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One on One: Arwa Damon, Senior International Correspondent, CNN

CNN’s Arwa Damon has been covering the Syrian conflict since its start. Based in Beirut, she has reported extensively from across the Arab world. But this, she says, is a different story.

Written by Karen Leigh Published on Read time Approx. 6 minutes

“You spotlight what’s happening, trying to demand accountability, and yet nothing has changed. And you question what you’ve done, if you’ve done enough. Syria defies logic.”

Earlier this month, Damon and producer Raja Razek traveled across the Turkish border to Adana, a town once controlled by the Islamic State of Iraq and the Levant, documenting the change and fear in the community. Here, she describes two of her most challenging earlier Syria trips, and how they compare to how she reports the story now. “Two or three years ago, you were factoring in getting caught by the regime,” she says. “Now you’re factoring in getting caught by the regime and also by ISIS, and that is absolutely terrifying.”

The first time we went in legally was July [2011] with the regime, with the minders. And obviously they had a super-tight grip on us. They would take us to specific neighborhoods in Damascus. They finally agreed to take us, a big group of journalists, to this neighborhood called Barzeh, where the demonstrations were happening. I got in touch with activists in Barzeh before we went. It was these really cryptic conversations, because we’re in the hotel, we thought the rooms were bugged, so we’d be on Skype, but I would be typing my responses to them so that no one could hear what I was actually saying.

We agreed to meet and the activist I was meeting was like, “I’ll be the guy in the gray sweatshirt.” We get there, and our minder says to us, “OK, that’s the mosque where all the people who are carrying the knives are and you can’t go close to it.” And we just walk away from him and hook up with a bunch of people and go deeper into the neighborhood, and he freaks out and leaves. We end up in the middle of the demonstration, and that’s where we met this young activist named Dr. Ibrahim, who took us in to see the clinic that he’d set up.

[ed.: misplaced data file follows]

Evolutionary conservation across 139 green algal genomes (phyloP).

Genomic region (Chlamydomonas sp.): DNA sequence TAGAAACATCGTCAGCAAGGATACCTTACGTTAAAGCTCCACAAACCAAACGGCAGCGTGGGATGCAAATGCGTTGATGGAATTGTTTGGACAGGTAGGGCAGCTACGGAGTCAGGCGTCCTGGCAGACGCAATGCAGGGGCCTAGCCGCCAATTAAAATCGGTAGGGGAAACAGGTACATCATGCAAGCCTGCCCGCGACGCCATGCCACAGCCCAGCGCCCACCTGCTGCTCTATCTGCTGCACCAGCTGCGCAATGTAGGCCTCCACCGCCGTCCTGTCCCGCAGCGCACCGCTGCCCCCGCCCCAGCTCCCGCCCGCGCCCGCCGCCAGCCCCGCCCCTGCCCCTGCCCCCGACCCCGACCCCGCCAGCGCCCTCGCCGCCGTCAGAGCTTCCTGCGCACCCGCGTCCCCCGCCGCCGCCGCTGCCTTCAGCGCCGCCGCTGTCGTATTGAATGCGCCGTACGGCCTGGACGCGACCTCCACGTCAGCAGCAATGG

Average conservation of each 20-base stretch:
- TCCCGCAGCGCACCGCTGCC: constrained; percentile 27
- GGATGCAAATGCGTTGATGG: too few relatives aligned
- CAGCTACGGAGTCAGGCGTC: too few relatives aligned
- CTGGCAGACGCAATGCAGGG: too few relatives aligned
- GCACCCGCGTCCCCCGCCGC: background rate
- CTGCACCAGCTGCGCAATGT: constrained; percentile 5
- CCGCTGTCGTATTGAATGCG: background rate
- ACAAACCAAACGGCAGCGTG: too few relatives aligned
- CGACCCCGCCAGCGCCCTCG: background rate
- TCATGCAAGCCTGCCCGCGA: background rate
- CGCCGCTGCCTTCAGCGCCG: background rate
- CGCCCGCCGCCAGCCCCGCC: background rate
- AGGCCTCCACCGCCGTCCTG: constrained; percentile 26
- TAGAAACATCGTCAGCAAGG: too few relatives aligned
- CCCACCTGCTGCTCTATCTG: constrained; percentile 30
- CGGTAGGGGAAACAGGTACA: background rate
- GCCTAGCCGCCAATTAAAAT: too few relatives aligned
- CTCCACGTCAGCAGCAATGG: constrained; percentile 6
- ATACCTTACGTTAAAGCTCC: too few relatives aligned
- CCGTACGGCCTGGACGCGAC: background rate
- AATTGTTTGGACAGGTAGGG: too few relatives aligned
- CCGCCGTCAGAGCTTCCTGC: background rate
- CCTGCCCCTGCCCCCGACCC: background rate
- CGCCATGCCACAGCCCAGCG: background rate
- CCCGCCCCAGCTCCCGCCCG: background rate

He and I come up with this plot to have me sneak out of the hotel, at night, changing outfits, walking in and out of cafes, changing what I’m wearing, until I end up inside a vehicle with another guy who’s so terrified he’s sweating through his clothing and shaking like a leaf. Switch vehicles five times, I’m alone without a crew. At one point I end up on the outskirts of Damascus and I’m in a van and I’m lying down in the back of it, hiding. And eventually I meet back up with Dr. Ibrahim in Barzeh.

The whole point of this was to show the international media that there were innocent people getting shot at by security forces, and he wanted me to go back in so I could meet people that he treated. Six months after I met him, he was killed, probably trying to flee Syria. The pressure was too much on him. He was trying to leave and he was shot near the border with Turkey. The people with him ended up leaving his body behind. I was in Baghdad at the time and I remember seeing the footage on one of the Arab networks and refusing to believe that it was him. I did not want to have to write that obituary.

You do still meet people like Dr. Ibrahim, but it’s harder to find them because they have either been killed or arrested by the regime or driven underground, as have most of the voices of moderation. And now they’re also being targeted and driven away by ISIS.

Three-quarters of the activists that I knew in the beginning are either dead, or they’ve gone from being dead to being fighters. A lot of them by nature of what’s happened have become a lot more conservative and fundamentalist. When we were in Bab al-Amr in February 2012, you’re in a house with a bunch of activists, getting shelled nonstop. When you have nothing left and think you’re going to die all the time, you turn to religion.